I retired from the SUNY Buffalo English Department in 2004. Have published a dozen or so collections of poems. Such my addiction to the sport of squash racquets my headstone is to read: "ONE MORE GAME?" See more of my poems HERE.
Thirty years ago the young Corso in his cups
--my cups, in fact, my booze, too, on which, a gulp
away from getting smashed, he was loading up.
First, tagging along, he'd crashed the party,
then was everywhere making his presence felt,
depositing impartially--on rug, on couch,
on the proffered hand and the affable lap--
steaming little signatures of self.
Introduced to me, his next-to-unknown
and near-anonymous host, Gregory exclaimed,
"'Irving Feldman?' 'Irving Feldman?' 'Oiving Feldman?'
--what kind of name is that for a poet?"
He probably intended well: you know
--Touring Star Instructs Benighted Yokel In
the finer perks of fame, its droit du seigneur:
since one never knows who'll get the last laugh,
Maestro will make sure he grabs the first sneer.
Caught redhanded being myself, naked in quotes,
I contemplated the awfulness of my name
--undistinguished, uneuphonious, a joke.
What vocal apparatus would not collapse in
a fatal fibrillation of runaway yuks,
intoning those syllables with suitable awe?
Well, then, spare the world apocalypse by laughter
--just shut up, Irving, shut down, back off!
Oh, but now "'Gregorio Nunzio Corso!'"
he tarantara-ed, nose loftily rising to
this high occasion, as if summoned upward by
the fanfaronade of its fantastic fanfare,
"now that, Oiving, is a name for a poet!"
Second paeon, dactyl, dactyl catalectic
--his name itself, alone, had heft and breath
enough to launch and swell a mighty fine line.
No way to know this poet from his poem!
--who, an hour later, crossed one line too many.
Ralph (redfaced, Anglophile), taking his measure,
tapped out deeDUM, the old iambic one-TWO,
and did a number on Gregory's nose.
It took a day or so, but finally,
gestating the guy's manners, mien, mug
while licking at my wounds, my "staircase wit,"
laggard though it was and lost in transit usually,
gagged up a fur ball part blood, mostly spit:
"As the poet said, Gregory, What is in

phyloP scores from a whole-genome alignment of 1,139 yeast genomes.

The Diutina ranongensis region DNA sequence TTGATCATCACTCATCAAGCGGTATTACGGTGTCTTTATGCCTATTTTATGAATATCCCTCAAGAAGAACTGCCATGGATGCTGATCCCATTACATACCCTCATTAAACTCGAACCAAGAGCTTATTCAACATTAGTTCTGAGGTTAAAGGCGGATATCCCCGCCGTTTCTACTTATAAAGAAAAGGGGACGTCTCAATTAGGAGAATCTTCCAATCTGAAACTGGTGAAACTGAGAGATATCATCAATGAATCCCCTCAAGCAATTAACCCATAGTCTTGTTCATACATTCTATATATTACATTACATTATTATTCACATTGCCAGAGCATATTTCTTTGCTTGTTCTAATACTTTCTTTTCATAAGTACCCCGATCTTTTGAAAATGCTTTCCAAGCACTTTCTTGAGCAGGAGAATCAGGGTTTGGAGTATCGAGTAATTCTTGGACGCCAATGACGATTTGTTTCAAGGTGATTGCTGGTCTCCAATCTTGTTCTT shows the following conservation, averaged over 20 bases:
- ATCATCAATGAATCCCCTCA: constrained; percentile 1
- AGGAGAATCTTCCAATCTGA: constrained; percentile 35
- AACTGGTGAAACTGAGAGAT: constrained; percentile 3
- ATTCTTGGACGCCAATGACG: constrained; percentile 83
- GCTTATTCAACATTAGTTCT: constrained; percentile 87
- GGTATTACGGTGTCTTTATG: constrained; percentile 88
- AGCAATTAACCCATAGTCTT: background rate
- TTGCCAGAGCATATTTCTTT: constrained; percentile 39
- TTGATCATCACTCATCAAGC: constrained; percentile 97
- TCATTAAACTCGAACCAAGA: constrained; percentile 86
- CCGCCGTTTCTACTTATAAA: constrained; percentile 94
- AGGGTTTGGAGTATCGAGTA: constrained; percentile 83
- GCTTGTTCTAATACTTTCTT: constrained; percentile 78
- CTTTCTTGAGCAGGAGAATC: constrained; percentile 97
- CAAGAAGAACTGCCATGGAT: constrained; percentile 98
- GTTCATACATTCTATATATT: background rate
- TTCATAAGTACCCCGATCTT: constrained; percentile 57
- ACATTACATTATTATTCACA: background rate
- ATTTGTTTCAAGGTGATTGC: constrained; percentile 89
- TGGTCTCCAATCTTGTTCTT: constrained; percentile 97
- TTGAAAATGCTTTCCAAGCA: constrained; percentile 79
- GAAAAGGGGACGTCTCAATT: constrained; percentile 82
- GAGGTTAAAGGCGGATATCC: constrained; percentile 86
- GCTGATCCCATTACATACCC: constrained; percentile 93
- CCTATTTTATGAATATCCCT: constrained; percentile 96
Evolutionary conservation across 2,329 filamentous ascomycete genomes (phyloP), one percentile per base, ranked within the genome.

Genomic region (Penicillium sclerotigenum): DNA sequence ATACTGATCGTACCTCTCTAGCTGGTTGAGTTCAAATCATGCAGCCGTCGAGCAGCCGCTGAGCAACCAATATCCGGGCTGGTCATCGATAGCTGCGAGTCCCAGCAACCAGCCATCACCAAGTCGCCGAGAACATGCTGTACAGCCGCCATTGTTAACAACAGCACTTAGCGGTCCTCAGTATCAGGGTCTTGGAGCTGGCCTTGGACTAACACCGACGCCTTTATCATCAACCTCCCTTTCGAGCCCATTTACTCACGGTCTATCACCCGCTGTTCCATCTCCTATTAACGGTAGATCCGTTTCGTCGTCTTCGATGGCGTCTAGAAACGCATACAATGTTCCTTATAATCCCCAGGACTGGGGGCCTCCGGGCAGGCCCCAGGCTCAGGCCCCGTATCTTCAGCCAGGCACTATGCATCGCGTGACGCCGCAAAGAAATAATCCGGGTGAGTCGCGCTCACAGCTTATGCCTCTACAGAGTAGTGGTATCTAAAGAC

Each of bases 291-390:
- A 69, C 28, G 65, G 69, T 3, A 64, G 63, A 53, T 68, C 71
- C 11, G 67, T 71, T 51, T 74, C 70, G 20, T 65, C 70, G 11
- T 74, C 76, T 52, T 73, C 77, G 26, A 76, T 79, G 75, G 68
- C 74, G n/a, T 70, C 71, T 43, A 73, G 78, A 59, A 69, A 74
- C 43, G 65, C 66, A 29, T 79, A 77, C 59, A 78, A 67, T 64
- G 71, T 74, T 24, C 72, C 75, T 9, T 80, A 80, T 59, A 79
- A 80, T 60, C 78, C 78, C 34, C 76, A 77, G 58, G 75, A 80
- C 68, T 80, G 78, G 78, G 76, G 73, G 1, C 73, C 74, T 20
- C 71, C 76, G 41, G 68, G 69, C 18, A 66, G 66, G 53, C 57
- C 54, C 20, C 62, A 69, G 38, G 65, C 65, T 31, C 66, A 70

a name? By any other you'd be as Coarso."
The party, fortunately, had long been over,
and, bolstered by two tender-hearted ladies
covering his flanks as he retreated, while
his nose autographed in red a borrowed hanky,
the poet, faring forward, had stumbled downstairs
--to pipe his old tune in pastures not greener,
perhaps, but, for sure, far far grassier.
Skip thirty years. An eye's blink. The interim?
Some books. Some other books. Fade swiftly to:
Another party now (my son's). Another coast.
Same hubbub. Each newcomer turns the volume up.
Whom the gods would mock they first make famous.
Enter Thad. Young actor here in Hollywood,
dying for parts, money, acclaim, the glamor and
groveling and intoxication due to fame,
to be something more, but not necessarily
much more, than "just another pretty face."
He spots me there, singled out from the crowd
by the sudden celebrity that follows me
around, or maybe is leading me on:
this year's MacLaurels penciled in on my brow.
"Hey, Irving Feldman," he shouts across the tumult
of everyone madly talking all at once,
"you are a goddamn star of poetry!"
Has he ever read a word I wrote?
Still, I glow for a moment in his glee.
But somewhere behind my back I sort of hear
how Gregory, our Chatterton, our wingèd boy,
sloshed out of his cups now and into his saucer,
stubblebearded, his underwear stained with pee,
his nose no straighter for being out of joints
though longer perhaps by a thousand lines,
half toothless, and slowed to a sub-pubcrawl
--just the type, immortality's mortal bouncer,
to i.d. the gaggle at Parnassus Gate--
I seem to hear how, guarding the lowest stair,
he mutters in his despondency (his, truly,
having kept his lost promise all these years),
"'Irving Feldman,' huh? Just another pretty name."
© 2018 Irving Feldman
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